Rakib was cutting a piece of iron from the wreckage of a boat at a shipbreaking yard in Bangladesh, when suddenly the piece fell, severing his left leg, while an iron rod pierced his stomach. It took his workmates almost an hour to rescue him. He was working in the middle of the night, so there was no transportation. He had to be carried to the nearest hospital, where he was refused treatment due to the severity of his injuries. Finally, they managed to find a car and took him to a larger medical center in Chittagong. The owners of the shipbreaking yard he worked for ordered that he only be given basic care. After a few days, his leg had become gangrenous. His mother had to go into debt so that he could be treated in a private clinic. Since then, the family has been trying in vain to receive some type of compensation from the company. “I’m only 20 years old, and my life is totally ruined by this accident,” Rakib says.
His testimony is one of more than 40 collected by the NGO Human Rights Watch (HRW) in a report published this Thursday in which they denounce that “though most ships were originally owned by European, East Asian, and Southeast Asian companies, the final destination for over 80 percent of all end-of-life ship tonnage is one of three beaches in South Asia: Chattogram in Bangladesh, Alang in India, and Gadani in Pakistan.” The owners of these ships evade international legislation to carry out a process that is cheaper, but unsafe for the environment and for the workers — of whom an estimated 13% are children, reports the NGO.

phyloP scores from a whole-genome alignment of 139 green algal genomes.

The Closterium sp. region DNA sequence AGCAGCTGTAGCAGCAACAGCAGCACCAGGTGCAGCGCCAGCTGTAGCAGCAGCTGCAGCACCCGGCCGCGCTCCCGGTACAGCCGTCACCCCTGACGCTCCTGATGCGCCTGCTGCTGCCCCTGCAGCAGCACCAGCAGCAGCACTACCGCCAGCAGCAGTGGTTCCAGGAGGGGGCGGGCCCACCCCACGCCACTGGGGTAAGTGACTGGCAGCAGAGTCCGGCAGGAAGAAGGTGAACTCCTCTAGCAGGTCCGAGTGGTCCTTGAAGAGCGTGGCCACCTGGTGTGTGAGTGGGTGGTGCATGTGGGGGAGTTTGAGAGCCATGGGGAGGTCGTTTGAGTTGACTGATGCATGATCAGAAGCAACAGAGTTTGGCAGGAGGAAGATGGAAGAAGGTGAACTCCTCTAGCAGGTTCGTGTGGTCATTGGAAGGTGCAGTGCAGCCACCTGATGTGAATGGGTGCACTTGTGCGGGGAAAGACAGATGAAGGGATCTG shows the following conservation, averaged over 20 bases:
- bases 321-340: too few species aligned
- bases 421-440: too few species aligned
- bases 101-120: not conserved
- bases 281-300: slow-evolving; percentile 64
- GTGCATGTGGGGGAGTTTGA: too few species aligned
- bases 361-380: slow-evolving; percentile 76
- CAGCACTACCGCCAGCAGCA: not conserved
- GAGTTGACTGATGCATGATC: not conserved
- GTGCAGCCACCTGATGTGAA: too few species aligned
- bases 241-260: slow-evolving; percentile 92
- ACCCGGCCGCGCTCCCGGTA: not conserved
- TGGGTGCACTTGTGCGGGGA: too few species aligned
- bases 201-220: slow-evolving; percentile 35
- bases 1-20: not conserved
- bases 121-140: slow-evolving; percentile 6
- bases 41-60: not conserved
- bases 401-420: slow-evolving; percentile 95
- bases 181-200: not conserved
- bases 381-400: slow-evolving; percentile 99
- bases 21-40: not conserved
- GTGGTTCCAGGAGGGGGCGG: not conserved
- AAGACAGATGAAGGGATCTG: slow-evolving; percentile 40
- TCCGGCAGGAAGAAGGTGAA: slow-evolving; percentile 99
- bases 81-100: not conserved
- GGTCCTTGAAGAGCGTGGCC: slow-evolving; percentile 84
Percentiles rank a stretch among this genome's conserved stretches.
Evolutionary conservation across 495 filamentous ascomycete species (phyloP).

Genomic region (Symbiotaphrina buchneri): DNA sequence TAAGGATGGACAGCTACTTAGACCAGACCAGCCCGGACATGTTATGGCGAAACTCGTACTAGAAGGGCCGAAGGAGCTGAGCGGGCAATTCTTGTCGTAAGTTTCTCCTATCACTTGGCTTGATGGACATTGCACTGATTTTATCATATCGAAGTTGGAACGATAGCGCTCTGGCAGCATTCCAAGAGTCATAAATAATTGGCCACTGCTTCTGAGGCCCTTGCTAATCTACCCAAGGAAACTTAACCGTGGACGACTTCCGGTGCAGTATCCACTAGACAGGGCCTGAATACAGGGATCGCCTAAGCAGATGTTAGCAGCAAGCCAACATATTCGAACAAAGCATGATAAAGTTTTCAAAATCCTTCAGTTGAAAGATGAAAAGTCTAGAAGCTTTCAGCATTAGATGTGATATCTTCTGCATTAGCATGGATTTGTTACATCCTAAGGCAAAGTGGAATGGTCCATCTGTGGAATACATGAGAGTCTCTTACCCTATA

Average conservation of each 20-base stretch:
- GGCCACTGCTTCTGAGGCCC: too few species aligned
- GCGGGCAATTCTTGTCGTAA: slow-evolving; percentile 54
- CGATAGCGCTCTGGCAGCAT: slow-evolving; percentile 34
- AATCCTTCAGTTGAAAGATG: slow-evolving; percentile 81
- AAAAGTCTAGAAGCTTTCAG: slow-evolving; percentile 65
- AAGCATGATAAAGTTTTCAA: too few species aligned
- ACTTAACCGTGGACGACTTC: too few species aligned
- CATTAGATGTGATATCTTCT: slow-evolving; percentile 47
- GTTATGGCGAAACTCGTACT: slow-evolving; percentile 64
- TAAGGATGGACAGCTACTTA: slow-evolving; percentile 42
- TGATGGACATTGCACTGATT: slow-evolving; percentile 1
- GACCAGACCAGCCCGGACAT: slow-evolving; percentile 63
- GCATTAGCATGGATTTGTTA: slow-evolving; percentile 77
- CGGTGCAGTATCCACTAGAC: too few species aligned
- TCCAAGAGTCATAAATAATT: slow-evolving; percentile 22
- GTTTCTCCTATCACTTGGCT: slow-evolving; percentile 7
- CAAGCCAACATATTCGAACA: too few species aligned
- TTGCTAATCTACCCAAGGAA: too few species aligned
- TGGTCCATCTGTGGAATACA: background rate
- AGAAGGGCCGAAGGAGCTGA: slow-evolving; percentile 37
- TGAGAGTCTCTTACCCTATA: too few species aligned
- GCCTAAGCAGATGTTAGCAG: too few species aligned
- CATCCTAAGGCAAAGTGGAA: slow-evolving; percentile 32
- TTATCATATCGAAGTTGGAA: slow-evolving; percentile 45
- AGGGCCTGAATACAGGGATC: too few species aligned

HRW (which prepared this study in partnership with the NGO Shipbreaking Platform, which provided expert analysis and additional investigations tracking ship movements and transactions) estimates that 30 yards currently operate in Bangladesh, dismantling dozens of ships. “It is a very profitable industry for Bangladesh, especially because much of the recycled steel from the ships is later sold within the country,” explains Julia Bleckner, main researcher of the HRW report, to EL PAÍS. It is a business that, according to the data that was collected for the report, contributes an estimated $2 billion to the country’s economy.